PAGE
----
Melissa and I visited with a friend recently at lunch. She is a fellow Christian Counselor (visit her page by clicking here) in the Dunn area. In our discussion, we shared some with each other about the stigma that we often see being attached to counseling. It made me think back to my personal experience with counseling, when I was a client myself.
I avoided counseling as long as I could.
Back in 2004, I was having multiple panic attacks a day. These attacks were coupled with constant anxiety that robbed me of my ability to enjoy just about everything. I tried everything to cope and/or fix my problem. I tried prescription drugs, a lot of willpower, avoiding triggers, and other remedies. Nothing worked for me. I was determined to deal with it my way…on my own. I was told to seek counsel multiple times, but I rolled my eyes. At times, I would get desperate and actually consider looking into finding a counselor. When I did, I got very scared of what it would mean for me to go down that path. Was I so messed up that I actually needed a “shrink”? Would I be labeled crazy by others? WAS I crazy? Would I be wasting my time and money? Shouldn’t there be a better, less vulnerable way to fix this mess I was in? I put off the decision as long as I could…until one day I gave in. I was miserable and did not see a way out. I made contact with a counselor and set up an appointment.
Counseling was not what I expected.
I had expected this counselor to direct me to lay on a couch and whine as he jotted notes and discretely ate a sandwich behind me…occasionally saying, “Uh huh, and how does that make you feel?” However, it was nothing like that at all. My counselor was personable. As I began to trust him (which is a slow process for me), I shared more and more about what I was experiencing. He was great listener, and did not rush to give me pat answers. I had no idea at the time how badly I needed to be heard. Really heard. I realized a need to open up and share about me and what was going on inside and out. When he did speak, it was genuinely in response to what he was hearing me say. He did not treat me or my circumstances as “weird” or unacceptable.
Counseling taps into something natural and healing.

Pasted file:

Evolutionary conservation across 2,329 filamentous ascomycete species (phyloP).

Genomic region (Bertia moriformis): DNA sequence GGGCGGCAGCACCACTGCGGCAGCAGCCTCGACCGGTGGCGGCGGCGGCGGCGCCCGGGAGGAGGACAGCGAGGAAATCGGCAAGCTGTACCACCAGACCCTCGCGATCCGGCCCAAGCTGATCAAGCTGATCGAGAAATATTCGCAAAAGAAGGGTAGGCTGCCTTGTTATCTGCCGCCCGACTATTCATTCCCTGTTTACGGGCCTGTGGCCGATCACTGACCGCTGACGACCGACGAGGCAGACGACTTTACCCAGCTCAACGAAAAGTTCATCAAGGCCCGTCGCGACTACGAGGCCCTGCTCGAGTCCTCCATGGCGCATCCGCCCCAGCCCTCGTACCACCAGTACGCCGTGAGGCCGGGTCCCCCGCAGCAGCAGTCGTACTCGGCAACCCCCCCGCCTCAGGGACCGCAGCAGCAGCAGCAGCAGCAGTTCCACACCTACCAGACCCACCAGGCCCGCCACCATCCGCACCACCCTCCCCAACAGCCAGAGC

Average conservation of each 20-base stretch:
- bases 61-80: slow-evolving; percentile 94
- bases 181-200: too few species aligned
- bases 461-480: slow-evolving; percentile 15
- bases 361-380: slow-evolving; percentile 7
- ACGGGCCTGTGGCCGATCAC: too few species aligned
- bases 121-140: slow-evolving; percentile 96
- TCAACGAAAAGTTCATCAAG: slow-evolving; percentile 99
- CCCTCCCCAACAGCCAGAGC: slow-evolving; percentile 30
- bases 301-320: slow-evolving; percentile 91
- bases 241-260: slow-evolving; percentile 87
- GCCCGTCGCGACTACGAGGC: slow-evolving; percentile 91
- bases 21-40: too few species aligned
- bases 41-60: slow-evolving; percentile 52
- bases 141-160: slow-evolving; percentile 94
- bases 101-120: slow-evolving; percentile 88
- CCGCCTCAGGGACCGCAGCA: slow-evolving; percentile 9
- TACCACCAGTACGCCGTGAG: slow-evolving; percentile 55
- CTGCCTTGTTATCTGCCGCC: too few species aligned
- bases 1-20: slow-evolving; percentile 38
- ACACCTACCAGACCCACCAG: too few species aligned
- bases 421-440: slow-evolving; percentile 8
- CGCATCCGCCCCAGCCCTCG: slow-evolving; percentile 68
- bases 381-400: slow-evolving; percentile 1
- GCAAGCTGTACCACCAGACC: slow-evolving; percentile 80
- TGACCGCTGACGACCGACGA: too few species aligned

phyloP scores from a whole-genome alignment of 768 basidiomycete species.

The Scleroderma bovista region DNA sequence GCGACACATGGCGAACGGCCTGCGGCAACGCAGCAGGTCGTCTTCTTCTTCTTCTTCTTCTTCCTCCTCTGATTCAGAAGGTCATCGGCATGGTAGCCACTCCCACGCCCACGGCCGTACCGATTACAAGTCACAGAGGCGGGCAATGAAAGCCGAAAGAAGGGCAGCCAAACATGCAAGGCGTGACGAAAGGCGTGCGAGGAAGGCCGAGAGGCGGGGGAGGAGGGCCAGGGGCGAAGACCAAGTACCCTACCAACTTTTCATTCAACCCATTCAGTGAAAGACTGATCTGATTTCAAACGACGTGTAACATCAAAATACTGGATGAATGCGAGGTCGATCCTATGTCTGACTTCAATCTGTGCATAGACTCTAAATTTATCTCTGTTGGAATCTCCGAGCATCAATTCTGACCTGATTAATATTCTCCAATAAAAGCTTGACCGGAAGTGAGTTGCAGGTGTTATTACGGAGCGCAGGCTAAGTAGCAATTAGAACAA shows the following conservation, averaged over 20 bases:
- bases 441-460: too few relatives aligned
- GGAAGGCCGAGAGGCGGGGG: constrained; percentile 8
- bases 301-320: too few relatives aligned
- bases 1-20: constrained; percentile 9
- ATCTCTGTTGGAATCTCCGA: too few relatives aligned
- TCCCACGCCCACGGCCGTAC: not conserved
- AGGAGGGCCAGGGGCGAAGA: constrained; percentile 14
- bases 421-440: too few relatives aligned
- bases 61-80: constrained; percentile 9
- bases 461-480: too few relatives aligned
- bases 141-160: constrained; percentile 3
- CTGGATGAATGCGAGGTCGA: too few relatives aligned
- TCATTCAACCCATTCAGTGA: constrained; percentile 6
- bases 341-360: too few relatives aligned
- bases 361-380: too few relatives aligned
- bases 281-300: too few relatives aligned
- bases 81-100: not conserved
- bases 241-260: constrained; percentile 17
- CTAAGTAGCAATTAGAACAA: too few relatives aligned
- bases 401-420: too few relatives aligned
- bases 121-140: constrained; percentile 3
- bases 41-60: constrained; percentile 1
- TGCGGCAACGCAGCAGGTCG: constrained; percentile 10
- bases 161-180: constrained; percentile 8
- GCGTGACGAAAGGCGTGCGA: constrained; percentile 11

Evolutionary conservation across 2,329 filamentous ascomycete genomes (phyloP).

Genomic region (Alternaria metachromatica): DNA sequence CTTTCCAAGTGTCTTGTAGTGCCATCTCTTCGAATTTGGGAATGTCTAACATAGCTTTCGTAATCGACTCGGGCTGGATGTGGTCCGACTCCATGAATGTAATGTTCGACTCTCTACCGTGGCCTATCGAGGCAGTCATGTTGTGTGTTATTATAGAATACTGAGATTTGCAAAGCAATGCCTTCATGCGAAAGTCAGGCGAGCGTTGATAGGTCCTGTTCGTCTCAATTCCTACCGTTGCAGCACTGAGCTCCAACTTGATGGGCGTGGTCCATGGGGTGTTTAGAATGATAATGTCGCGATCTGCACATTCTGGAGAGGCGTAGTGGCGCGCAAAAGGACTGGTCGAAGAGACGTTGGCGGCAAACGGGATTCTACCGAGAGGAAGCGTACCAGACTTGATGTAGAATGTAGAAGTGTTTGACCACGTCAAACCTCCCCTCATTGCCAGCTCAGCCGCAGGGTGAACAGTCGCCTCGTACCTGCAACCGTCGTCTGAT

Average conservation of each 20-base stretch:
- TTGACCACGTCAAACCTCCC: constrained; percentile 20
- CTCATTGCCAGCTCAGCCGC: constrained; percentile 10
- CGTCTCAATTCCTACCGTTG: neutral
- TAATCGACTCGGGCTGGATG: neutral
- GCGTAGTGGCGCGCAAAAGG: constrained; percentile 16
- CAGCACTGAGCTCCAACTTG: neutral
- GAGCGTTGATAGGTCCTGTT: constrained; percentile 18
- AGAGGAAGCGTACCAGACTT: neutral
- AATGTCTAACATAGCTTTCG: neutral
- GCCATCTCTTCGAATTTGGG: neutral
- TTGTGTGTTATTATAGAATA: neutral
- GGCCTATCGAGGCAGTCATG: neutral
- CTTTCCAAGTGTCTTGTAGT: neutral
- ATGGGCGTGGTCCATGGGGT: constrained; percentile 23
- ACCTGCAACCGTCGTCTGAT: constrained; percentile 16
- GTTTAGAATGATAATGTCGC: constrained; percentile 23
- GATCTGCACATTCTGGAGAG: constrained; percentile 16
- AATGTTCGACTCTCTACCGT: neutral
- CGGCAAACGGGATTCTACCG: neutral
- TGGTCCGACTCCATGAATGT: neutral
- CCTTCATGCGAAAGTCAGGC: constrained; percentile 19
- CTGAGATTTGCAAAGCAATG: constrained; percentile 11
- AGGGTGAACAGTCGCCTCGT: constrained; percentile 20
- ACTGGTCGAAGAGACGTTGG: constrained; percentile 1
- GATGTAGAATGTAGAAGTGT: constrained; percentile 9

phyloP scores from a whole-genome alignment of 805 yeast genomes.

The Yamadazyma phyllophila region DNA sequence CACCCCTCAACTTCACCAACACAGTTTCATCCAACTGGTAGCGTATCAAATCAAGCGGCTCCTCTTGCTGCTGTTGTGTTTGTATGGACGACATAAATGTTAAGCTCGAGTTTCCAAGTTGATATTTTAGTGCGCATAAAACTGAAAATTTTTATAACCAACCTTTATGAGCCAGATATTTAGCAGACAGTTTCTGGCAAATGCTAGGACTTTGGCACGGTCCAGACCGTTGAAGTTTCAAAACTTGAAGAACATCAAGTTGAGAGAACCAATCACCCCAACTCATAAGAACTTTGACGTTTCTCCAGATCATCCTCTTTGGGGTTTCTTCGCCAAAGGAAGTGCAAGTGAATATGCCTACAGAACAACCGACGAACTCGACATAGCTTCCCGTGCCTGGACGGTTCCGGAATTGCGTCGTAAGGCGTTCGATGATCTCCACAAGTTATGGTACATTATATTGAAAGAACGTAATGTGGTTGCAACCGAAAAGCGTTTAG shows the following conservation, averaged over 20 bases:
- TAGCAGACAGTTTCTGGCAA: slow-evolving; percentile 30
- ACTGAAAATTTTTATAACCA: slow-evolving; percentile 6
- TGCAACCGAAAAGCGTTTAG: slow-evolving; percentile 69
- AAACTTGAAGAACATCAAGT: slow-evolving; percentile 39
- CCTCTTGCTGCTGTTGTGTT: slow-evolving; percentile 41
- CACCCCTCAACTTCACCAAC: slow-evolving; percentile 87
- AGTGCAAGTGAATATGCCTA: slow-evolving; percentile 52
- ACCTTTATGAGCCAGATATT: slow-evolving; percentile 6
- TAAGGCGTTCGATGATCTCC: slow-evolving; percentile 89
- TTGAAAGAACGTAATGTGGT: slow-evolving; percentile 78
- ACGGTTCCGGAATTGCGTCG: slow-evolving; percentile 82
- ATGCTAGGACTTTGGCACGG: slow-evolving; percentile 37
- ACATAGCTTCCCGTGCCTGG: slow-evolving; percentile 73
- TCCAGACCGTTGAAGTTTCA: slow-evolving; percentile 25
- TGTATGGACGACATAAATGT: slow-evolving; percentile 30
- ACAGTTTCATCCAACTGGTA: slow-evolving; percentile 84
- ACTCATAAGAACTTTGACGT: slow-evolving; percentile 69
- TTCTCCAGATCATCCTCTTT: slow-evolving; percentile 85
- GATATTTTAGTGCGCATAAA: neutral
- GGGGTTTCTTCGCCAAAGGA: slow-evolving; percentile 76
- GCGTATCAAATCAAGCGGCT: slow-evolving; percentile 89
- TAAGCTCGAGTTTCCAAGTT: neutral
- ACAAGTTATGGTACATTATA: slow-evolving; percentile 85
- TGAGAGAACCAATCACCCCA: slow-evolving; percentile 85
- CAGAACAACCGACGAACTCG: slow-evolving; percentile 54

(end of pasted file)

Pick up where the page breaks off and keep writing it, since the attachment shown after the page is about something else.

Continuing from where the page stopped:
When our hair is messed up, we need a mirror to fix it back (well, not me…I’m bald, but I need a mirror to shave my head and not miss any spots!). Counseling serves many purposes, and one of them is acting like a mirror for us. When I shared with my counselor, he was able to offer reflections about me and my situation that I could not see myself. Without him, it was like I was trying to fix a cow-lick in the back of my head without a mirror. Reflections from a caring, trained counselor were foundational in the resolving of issues that I didn’t even know I had. Those issues were playing out in the physical and psychological manifestation of anxiety and panic attacks. My counselor was able to help me piece all of it together.
Counseling is not for the cowardly and weak.
One of my hesitancies about seeking counsel was that it meant I was weak and pitiful…like less of a man. I realized fairly quickly in the process that I was mistaken. And after nine years of counseling others, my thoughts are even more emphatic: PEOPLE WHO SEEK COUNSELING ARE MUCH BRAVER AND STRONGER THAN THEY REALIZE. It takes courage to be vulnerable with someone and to face the unknown or perhaps things we’ve been avoiding. It takes bravery to remove the “I’m okay” mask and say, “You know what, I’m NOT okay!” It’s a healing process, but it is not effortless. I have an immense respect for all people that seek counsel.
The counseling experience can be both comfortable and life-changing.
I hope to help others hurdle over the stigma that has been associated with counseling. For me, counseling is very relational. I am committed to real, authentic interactions with people I meet with every day. Yes, I’m trained in my profession, but I minister out of a foundation of trust in the healing power of God’s grace that we get to experience together in a safe counseling setting. I realize it can be scary and uncomfortable, especially at first, but I also know how it can become an experience in which God brings marvelous outcomes of hope, healing, and freedom.
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